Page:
If you want to see just how long an academic institution can tolerate a string of slow, festering research scandals, let me invite you to the University of Minnesota, where I teach medical ethics.

Over the past 25 years, our Psychiatry Department has been party to the following disgraces: a felony conviction and a Food and Drug Administration research disqualification for a psychiatrist guilty of fraud in a drug study; the FDA disqualification of another psychiatrist, for enrolling illiterate Hmong refugees in a drug study without their consent; the suspended license of yet another psychiatrist, who was charged with “reckless, if not willful, disregard” for dozens of patients; and, in 2004, the discovery, in a halfway house bathroom, of the near-decapitated corpse of Dan Markingson, a seriously mentally ill young man under an involuntary commitment order who committed suicide after enrolling, over the objections of his mother, in an industry-funded antipsychotic study run by members of the department. And those, unfortunately, are just the highlights.

The problem extends well beyond the Psychiatry Department and into the university administration. Rather than dealing forthrightly with these ethical breaches, university officials have seemed more interested in covering up wrongdoing with a variety of underhanded tactics. Reporting in the Star Tribune discovered, for example, that in the felony case, university officials hid an internal investigation of the fraud from federal investigators for nearly four years.

I hope the situation at the University of Minnesota is exceptional. But I know that at least one underlying cause of our problems is not limited to us: namely, the antiquated bureaucratic apparatus of institutional review boards, or IRBs, which are supposed to protect subjects of medical experimentation. Indeed, whether other institutions have seen the kinds of abuses that have emerged at the University of Minnesota is difficult to know, precisely because the current research oversight system is inadequate to detect them.

The current IRB system arose in the 1970s. At the time, many reformers believed the main threat to research subjects came from overambitious government and university researchers who might be tempted to overlook the welfare of research subjects.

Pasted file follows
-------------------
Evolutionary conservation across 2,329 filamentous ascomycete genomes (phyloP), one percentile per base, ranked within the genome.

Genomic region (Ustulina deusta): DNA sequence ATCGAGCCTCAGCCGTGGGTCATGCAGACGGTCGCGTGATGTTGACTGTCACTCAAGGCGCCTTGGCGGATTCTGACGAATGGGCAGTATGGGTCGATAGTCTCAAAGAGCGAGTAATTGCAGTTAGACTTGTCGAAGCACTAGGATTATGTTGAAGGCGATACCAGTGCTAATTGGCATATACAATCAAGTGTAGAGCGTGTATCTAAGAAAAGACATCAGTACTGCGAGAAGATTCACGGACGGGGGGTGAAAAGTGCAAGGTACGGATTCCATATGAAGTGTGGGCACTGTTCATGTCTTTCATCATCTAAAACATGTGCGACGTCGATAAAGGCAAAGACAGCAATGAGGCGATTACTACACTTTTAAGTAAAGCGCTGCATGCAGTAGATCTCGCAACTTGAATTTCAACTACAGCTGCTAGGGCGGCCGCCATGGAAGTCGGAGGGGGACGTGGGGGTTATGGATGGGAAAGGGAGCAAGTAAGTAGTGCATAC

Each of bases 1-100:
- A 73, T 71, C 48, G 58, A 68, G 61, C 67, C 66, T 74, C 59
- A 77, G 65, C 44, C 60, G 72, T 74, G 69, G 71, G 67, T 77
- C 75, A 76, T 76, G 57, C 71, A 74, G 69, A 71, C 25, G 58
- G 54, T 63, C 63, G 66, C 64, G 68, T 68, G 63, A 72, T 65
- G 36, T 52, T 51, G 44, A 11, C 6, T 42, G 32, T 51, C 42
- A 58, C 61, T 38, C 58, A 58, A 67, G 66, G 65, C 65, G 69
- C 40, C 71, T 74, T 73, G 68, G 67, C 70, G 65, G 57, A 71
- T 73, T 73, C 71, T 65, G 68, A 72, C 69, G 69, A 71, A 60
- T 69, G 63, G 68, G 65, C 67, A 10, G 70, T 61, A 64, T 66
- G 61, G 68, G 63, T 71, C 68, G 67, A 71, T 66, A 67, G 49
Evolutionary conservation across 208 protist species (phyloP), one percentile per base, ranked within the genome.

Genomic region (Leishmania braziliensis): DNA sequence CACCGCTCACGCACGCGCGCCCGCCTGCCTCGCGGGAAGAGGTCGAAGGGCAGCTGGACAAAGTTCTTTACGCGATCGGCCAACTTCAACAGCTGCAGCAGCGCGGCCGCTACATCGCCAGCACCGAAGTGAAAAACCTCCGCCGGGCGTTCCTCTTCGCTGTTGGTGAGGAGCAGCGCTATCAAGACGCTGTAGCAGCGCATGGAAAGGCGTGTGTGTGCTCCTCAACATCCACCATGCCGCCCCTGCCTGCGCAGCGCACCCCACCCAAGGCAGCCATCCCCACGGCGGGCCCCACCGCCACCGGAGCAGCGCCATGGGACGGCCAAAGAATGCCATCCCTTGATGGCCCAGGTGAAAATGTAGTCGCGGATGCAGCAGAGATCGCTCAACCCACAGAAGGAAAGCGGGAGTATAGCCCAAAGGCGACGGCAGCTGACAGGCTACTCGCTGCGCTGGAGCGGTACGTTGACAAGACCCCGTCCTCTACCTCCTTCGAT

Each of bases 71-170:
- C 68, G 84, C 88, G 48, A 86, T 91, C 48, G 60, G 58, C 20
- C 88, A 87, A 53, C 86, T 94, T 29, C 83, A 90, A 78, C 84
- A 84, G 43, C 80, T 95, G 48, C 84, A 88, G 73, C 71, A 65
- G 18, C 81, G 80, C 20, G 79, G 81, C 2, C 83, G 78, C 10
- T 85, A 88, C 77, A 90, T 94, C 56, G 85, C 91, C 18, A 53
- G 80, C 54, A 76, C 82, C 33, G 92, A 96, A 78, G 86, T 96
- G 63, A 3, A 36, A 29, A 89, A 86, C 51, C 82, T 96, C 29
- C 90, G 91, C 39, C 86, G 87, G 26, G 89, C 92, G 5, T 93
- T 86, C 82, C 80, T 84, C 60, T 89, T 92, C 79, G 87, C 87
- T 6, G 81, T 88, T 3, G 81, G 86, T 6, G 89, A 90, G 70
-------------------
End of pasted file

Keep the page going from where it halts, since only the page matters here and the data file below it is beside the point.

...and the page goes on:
As a result, the scheme put in place for protecting subjects was not a formal regulatory system but essentially an honor code. Under the IRB system, medical research studies are evaluated — on paper — by a panel of academic volunteers. IRBs do not usually monitor research as it is taking place. They rarely see a research subject or even a researcher face to face. Instead, they simply trust researchers to tell the truth, report mishaps honestly and conduct their studies in the way they claim to be conducting them.

These days, of course, medical research is not just a scholarly affair. It is also a global, multibillion-dollar business enterprise, powered by the pharmaceutical and medical-device industries. The ethical problem today is not merely that these corporations have plenty of money to grease the wheels of university research. It’s also that researchers themselves are often given powerful financial incentives to do unethical things: pressure vulnerable subjects to enroll in studies, fudge diagnoses to recruit otherwise ineligible subjects and keep subjects in studies even when they are doing poorly.

In what other potentially dangerous industry do we rely on an honor code to keep people safe? Imagine if inspectors never actually set foot in meatpacking plants or coal mines, but gave approvals based entirely on paperwork filled out by the owners.

With so much money at stake in drug research, research subjects need a full-blown regulatory system. IRBs should be replaced with oversight bodies that are fully independent — both financially and institutionally — of the research they are overseeing. These bodies must have the staffing and the authority to monitor research on the ground. And they must have the power to punish researchers who break the rules and institutions that cover up wrongdoing.

Here at the University of Minnesota, we have reached a critical point. Two months ago, after two blistering external investigations, university officials finally agreed to suspend recruitment for psychiatric drug studies. Yet they still refuse to admit any serious wrongdoing.

An honor code is a fragile thing. All of the parts have to be in place: pride in the integrity of an institution, vigilant self-policing, a collective sense of shame when the code is violated and a willingness to punish those who break it. At the University of Minnesota, we have very few of those things. And so without sustained, relentless pressure from the outside, I am afraid we are doomed to more of the same.


Carl Elliott, a professor at the Center for Bioethics at the University of Minnesota, is the author of “White Coat, Black Hat: Adventures on the Dark Side of Medicine.” He wrote this article for the New York Times.